The Biden administration is blocking the exits for construction workers who unanimously voted to cut ties with their union.
The National Labor Relations Board refused to allow a group of Indiana workers to hold a vote that would decertify their representation with the local carpenters' union despite the group's unanimous support for cutting ties. The group of workers submitted the request to the regional NLRB, which blocked the attempt to decertify.
Indiana is a right-to-work state, meaning the state allows employees to work without requiring union membership, but the board is blocking the vote under federal law. The board's lawyers allege that the workers cannot exit the union because company management allegedly engaged in "bad faith" bargaining, according to the case filing.
The carpenters' union did not respond to a request for comment.
The conflict comes as President Joe Biden and congressional Democrats signal their readiness to take executive and legislative action to empower labor unions. Biden has already overhauled the leadership of the NLRB with the unprecedented removal of the board's general counsel, and House Democrats are expected to vote on the PRO Act, a drastic labor reform bill.
Patrick Semmens, vice president of the National Right to Work Legal Defense Foundation, which is assisting the workers, said the labor board is already moving to undo reforms put in place by the NLRB under former president Donald Trump that simplified the process for workers to decline union representation.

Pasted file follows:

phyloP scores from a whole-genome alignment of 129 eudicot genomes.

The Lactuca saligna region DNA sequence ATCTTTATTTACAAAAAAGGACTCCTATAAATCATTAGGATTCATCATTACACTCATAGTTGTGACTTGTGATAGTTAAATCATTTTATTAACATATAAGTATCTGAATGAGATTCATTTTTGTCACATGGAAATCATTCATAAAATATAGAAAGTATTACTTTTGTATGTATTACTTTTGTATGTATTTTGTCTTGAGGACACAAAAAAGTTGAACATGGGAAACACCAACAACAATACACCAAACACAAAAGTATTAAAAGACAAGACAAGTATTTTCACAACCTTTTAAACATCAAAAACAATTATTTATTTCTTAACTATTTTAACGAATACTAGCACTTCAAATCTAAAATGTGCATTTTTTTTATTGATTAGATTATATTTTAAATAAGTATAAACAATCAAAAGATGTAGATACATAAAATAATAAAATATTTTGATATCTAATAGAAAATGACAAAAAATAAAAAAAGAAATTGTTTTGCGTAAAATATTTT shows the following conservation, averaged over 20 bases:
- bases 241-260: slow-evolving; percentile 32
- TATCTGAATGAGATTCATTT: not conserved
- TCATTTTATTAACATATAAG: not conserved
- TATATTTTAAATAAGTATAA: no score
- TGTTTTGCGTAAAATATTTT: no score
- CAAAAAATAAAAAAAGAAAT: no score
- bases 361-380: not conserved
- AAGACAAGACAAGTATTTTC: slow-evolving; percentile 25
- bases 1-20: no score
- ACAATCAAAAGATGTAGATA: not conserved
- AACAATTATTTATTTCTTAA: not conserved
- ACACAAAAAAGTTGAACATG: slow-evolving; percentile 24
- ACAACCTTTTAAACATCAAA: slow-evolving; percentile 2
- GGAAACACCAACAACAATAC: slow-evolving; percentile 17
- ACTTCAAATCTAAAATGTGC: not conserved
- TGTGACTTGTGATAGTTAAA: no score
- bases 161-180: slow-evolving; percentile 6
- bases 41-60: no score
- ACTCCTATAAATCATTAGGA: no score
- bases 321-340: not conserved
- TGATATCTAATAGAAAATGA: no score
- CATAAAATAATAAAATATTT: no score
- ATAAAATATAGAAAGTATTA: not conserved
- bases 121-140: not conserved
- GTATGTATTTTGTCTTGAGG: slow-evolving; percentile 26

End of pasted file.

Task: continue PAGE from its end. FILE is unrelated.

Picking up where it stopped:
In March 2020, the NLRB finalized rules that simplified the process for employees to decertify their union leadership. "The Board believes that these amendments better protect employees’ statutory right of free choice on questions concerning representation," the board stated.
Semmens said the move to block the Indiana workers from decertifying their leadership is the first step in weakening those rules.
"I would fully expect that once there's a Biden majority on the NLRB, they're going to move to undo those rules to allow unions to block even more instances where workers are seeking decertification elections," Semmens said. "It certainly points to something I unfortunately think we're going to see more of in the coming years."
House Democrats are also expected to vote on the PRO Act next week. The act would significantly weaken right-to-work laws nationwide, although it stands little chance of passing the deadlocked Senate.